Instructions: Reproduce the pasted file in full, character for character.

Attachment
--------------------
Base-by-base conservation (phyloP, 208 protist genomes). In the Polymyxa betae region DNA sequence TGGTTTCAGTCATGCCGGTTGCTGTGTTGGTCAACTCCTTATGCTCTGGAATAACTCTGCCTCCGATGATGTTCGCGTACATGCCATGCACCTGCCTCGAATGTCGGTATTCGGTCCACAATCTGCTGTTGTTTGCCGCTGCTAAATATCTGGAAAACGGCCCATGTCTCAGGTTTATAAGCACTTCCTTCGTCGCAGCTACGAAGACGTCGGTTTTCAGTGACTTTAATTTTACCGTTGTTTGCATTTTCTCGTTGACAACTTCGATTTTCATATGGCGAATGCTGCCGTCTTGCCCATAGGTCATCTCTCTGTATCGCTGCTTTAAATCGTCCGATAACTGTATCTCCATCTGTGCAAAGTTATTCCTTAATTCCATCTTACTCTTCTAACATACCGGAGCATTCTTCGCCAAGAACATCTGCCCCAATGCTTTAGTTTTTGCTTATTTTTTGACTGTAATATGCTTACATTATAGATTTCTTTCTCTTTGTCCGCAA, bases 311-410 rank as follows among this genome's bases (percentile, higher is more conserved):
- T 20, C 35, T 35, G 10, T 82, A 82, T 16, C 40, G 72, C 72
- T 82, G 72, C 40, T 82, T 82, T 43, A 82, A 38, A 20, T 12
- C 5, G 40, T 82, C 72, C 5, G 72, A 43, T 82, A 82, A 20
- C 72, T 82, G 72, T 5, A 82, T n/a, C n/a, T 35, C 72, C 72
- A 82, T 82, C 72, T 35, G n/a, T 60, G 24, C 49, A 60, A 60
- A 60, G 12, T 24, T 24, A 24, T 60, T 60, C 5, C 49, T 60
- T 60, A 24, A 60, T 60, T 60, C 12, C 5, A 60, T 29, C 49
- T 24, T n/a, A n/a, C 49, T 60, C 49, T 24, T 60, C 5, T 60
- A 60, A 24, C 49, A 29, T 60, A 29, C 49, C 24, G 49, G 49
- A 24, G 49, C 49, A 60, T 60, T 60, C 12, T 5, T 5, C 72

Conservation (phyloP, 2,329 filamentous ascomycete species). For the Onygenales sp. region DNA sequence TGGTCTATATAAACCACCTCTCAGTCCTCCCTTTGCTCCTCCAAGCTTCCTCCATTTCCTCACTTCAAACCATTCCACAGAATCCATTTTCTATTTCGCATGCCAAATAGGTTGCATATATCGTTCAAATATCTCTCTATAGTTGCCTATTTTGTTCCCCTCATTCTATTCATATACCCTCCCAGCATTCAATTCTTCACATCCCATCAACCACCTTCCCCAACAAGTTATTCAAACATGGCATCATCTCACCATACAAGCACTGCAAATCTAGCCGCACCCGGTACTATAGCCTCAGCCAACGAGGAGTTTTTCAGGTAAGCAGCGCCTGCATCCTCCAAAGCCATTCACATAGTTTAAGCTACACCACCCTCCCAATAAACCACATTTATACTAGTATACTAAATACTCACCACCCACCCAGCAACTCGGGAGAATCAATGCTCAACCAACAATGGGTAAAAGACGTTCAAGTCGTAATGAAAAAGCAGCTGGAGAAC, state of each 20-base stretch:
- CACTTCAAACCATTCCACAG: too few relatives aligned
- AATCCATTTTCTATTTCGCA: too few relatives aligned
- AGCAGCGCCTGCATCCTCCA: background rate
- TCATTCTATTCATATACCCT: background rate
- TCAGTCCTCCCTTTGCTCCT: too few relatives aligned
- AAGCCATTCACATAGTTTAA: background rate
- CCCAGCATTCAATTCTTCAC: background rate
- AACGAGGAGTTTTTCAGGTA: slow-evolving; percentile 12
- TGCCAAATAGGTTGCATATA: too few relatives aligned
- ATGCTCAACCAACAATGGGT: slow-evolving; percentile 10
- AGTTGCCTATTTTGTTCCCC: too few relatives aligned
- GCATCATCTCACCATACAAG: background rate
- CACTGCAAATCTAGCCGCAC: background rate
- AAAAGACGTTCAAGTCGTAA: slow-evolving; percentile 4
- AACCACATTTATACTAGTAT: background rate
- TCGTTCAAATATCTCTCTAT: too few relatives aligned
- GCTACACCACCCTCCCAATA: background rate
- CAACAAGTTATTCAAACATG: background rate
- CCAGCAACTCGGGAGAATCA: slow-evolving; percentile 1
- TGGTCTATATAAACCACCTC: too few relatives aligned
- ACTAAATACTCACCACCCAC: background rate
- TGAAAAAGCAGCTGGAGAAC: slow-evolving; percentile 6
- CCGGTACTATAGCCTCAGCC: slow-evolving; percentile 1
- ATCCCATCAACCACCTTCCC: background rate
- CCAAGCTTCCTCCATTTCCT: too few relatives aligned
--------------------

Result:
Base-by-base conservation (phyloP, 208 protist genomes). In the Polymyxa betae region DNA sequence TGGTTTCAGTCATGCCGGTTGCTGTGTTGGTCAACTCCTTATGCTCTGGAATAACTCTGCCTCCGATGATGTTCGCGTACATGCCATGCACCTGCCTCGAATGTCGGTATTCGGTCCACAATCTGCTGTTGTTTGCCGCTGCTAAATATCTGGAAAACGGCCCATGTCTCAGGTTTATAAGCACTTCCTTCGTCGCAGCTACGAAGACGTCGGTTTTCAGTGACTTTAATTTTACCGTTGTTTGCATTTTCTCGTTGACAACTTCGATTTTCATATGGCGAATGCTGCCGTCTTGCCCATAGGTCATCTCTCTGTATCGCTGCTTTAAATCGTCCGATAACTGTATCTCCATCTGTGCAAAGTTATTCCTTAATTCCATCTTACTCTTCTAACATACCGGAGCATTCTTCGCCAAGAACATCTGCCCCAATGCTTTAGTTTTTGCTTATTTTTTGACTGTAATATGCTTACATTATAGATTTCTTTCTCTTTGTCCGCAA, bases 311-410 rank as follows among this genome's bases (percentile, higher is more conserved):
- T 20, C 35, T 35, G 10, T 82, A 82, T 16, C 40, G 72, C 72
- T 82, G 72, C 40, T 82, T 82, T 43, A 82, A 38, A 20, T 12
- C 5, G 40, T 82, C 72, C 5, G 72, A 43, T 82, A 82, A 20
- C 72, T 82, G 72, T 5, A 82, T n/a, C n/a, T 35, C 72, C 72
- A 82, T 82, C 72, T 35, G n/a, T 60, G 24, C 49, A 60, A 60
- A 60, G 12, T 24, T 24, A 24, T 60, T 60, C 5, C 49, T 60
- T 60, A 24, A 60, T 60, T 60, C 12, C 5, A 60, T 29, C 49
- T 24, T n/a, A n/a, C 49, T 60, C 49, T 24, T 60, C 5, T 60
- A 60, A 24, C 49, A 29, T 60, A 29, C 49, C 24, G 49, G 49
- A 24, G 49, C 49, A 60, T 60, T 60, C 12, T 5, T 5, C 72

Conservation (phyloP, 2,329 filamentous ascomycete species). For the Onygenales sp. region DNA sequence TGGTCTATATAAACCACCTCTCAGTCCTCCCTTTGCTCCTCCAAGCTTCCTCCATTTCCTCACTTCAAACCATTCCACAGAATCCATTTTCTATTTCGCATGCCAAATAGGTTGCATATATCGTTCAAATATCTCTCTATAGTTGCCTATTTTGTTCCCCTCATTCTATTCATATACCCTCCCAGCATTCAATTCTTCACATCCCATCAACCACCTTCCCCAACAAGTTATTCAAACATGGCATCATCTCACCATACAAGCACTGCAAATCTAGCCGCACCCGGTACTATAGCCTCAGCCAACGAGGAGTTTTTCAGGTAAGCAGCGCCTGCATCCTCCAAAGCCATTCACATAGTTTAAGCTACACCACCCTCCCAATAAACCACATTTATACTAGTATACTAAATACTCACCACCCACCCAGCAACTCGGGAGAATCAATGCTCAACCAACAATGGGTAAAAGACGTTCAAGTCGTAATGAAAAAGCAGCTGGAGAAC, state of each 20-base stretch:
- CACTTCAAACCATTCCACAG: too few relatives aligned
- AATCCATTTTCTATTTCGCA: too few relatives aligned
- AGCAGCGCCTGCATCCTCCA: background rate
- TCATTCTATTCATATACCCT: background rate
- TCAGTCCTCCCTTTGCTCCT: too few relatives aligned
- AAGCCATTCACATAGTTTAA: background rate
- CCCAGCATTCAATTCTTCAC: background rate
- AACGAGGAGTTTTTCAGGTA: slow-evolving; percentile 12
- TGCCAAATAGGTTGCATATA: too few relatives aligned
- ATGCTCAACCAACAATGGGT: slow-evolving; percentile 10
- AGTTGCCTATTTTGTTCCCC: too few relatives aligned
- GCATCATCTCACCATACAAG: background rate
- CACTGCAAATCTAGCCGCAC: background rate
- AAAAGACGTTCAAGTCGTAA: slow-evolving; percentile 4
- AACCACATTTATACTAGTAT: background rate
- TCGTTCAAATATCTCTCTAT: too few relatives aligned
- GCTACACCACCCTCCCAATA: background rate
- CAACAAGTTATTCAAACATG: background rate
- CCAGCAACTCGGGAGAATCA: slow-evolving; percentile 1
- TGGTCTATATAAACCACCTC: too few relatives aligned
- ACTAAATACTCACCACCCAC: background rate
- TGAAAAAGCAGCTGGAGAAC: slow-evolving; percentile 6
- CCGGTACTATAGCCTCAGCC: slow-evolving; percentile 1
- ATCCCATCAACCACCTTCCC: background rate
- CCAAGCTTCCTCCATTTCCT: too few relatives aligned